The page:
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Lingayatism – An Independent Religion.
Rtd. Professor of Philosophy
“Chaitanya”, Fifth Cross, Kalyan Nagar,
DHARWAD – 580007. (Karnataka, India)
There is a general misconception that Lingayatism is a sub-sect of Shaivism, which is itself a sect of Hinduism and that Lingayats are Shudras. But the truth based on textual evidence and reasoning is that Lingayatism is not a sect or sub-sect of Hinduism, but an independent religion. This can be shown as follows.
Every religion has its own metaphysical doctrines about God, creation, soul, liberation, etc. Even tribal religions have their own metaphysics, though it is not written down. All practices, like initiation, worship, prayer, chanting of the mantras, moral and spiritual acts are based on metaphysics. For example, a Hindu visits temples (a religious act) and gives charity (a moral act) for securing passage to heaven after death. Just as the Bible, particularly the New Testament, and the Koran provide the authoritative scriptural basis for Christianity and Islam, so the Vedas (including the Upanishads) provide the scriptural authority to Hinduism (also called Vedic religion). The Vedas, however, unlike the Bible or Koran, are not definitive on any issue because they were composed over many centuries by different kinds of authors. As a result, we find in them polytheism, henotheism, kathenotheism, monotheism and monism; concept of svarga (heaven) as well as moksha as the final goal of life; karma (selfless duty), bhakti (devotion) and jnana (knowledge) as the alternative paths of moksha. However, if one is a Hindu one must accept the Vedic authority.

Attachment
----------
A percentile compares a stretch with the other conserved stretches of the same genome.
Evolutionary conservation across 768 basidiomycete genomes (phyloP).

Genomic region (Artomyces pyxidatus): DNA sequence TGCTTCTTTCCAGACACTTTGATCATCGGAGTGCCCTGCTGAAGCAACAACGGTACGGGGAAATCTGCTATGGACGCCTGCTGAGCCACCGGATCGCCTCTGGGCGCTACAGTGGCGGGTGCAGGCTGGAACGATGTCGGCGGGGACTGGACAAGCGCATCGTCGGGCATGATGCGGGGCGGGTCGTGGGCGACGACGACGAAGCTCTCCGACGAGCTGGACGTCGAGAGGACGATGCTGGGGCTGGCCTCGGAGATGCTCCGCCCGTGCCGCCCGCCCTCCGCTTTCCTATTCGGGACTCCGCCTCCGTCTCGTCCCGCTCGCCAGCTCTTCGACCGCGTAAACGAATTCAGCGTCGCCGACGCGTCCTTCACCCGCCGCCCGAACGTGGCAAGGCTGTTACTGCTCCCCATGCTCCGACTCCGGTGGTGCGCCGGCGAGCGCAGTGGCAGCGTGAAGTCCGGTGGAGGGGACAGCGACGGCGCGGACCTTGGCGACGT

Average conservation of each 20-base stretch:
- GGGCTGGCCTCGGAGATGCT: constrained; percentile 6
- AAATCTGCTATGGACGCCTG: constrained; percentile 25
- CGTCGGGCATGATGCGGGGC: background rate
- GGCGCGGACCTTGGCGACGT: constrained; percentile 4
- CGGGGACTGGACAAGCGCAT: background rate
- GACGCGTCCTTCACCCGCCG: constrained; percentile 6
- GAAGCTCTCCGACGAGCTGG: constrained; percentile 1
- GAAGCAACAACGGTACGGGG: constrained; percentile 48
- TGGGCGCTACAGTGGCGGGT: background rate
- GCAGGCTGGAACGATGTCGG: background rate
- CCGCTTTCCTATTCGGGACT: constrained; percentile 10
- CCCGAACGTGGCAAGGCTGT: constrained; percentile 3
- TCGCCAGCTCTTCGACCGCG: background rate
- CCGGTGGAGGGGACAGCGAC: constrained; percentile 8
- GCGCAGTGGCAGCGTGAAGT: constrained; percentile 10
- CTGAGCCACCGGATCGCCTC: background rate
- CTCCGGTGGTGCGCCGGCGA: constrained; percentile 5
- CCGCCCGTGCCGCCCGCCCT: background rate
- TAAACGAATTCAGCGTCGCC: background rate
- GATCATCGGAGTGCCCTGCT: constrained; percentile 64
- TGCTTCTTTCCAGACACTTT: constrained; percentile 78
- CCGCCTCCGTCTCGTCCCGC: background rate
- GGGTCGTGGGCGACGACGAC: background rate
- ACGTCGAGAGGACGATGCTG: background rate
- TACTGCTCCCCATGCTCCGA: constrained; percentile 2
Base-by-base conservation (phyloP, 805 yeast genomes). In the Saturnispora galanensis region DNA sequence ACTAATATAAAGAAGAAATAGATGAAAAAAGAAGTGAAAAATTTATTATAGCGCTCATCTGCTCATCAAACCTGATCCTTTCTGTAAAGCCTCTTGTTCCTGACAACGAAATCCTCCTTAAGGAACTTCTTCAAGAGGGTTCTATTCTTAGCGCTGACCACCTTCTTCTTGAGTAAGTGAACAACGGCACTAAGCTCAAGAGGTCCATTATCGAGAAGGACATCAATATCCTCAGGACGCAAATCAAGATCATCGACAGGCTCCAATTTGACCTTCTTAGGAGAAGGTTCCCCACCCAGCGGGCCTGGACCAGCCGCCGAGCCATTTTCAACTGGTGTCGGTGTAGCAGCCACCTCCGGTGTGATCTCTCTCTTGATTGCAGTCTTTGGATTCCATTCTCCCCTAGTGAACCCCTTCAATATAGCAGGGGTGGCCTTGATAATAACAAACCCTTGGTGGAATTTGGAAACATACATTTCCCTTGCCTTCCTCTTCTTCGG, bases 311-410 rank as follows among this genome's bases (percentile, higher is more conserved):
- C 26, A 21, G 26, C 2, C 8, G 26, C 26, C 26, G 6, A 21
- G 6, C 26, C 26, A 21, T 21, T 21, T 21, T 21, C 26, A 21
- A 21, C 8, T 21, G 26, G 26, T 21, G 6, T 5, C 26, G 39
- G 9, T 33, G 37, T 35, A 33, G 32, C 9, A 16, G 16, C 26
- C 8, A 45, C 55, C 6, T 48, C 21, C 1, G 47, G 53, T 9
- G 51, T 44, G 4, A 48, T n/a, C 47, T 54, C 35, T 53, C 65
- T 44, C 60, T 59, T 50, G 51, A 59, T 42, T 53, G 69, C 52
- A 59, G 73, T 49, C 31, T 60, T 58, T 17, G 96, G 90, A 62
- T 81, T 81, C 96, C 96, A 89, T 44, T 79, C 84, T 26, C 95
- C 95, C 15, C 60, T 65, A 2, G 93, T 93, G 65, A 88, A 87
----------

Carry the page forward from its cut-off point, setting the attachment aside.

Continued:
Those who have rejected the Vedic authority are non-Hindus (Avidikas). The Buddhists, for example, who reject the Vedas rely on their own scriptures, Tripitakas, and are branded as heretics. If this argument holds, then the Lingayats who reject the Vedic authority and accept the authority of the Kannada Vachanas must be regarded as heretics. The following Vachanas written by the Lingayat saints of the 12th and later centuries bear out this.
On the contrary, the Lingayats have highest regard for the Vachanas written by their ancestors and the 12th century Sharanas. For example, they say,
The religion (of the karmakanda) of the Vedas is clearly polytheism. The Vedic people believed that there were 33 crore gods and goddesses, of whom only 33 were important. They classified them into three groups – celestial, atmospheric and terrestrial. Some of the important deities are Indra, Varuna, Yama, Agni, Mitra, Ushas, etc. Though at the end of the Veda it is declared “Reality is one, but the wise call it by many names” (Ekam sat, viprah bahudhah vadanti), the Vedic people did not give up polytheism, but regarded the performance of the rituals and sacrifices as a qualification for the study of the Vedas. Thus performance of sacrifices and rituals in the name of gods is an integral part of the Vedic polytheism.
The Vedas prescribe the performance of rituals and sacrifices in the names of many gods like Indra, Varuna, Yama, Agni, etc. for the attainment of material happiness here and hereafter. Though the modified Vedic sacrifices performed by the modern Brahmin priests are free from animal sacrifices, it is true that originally they did involve sacrifice of goats, horses, etc.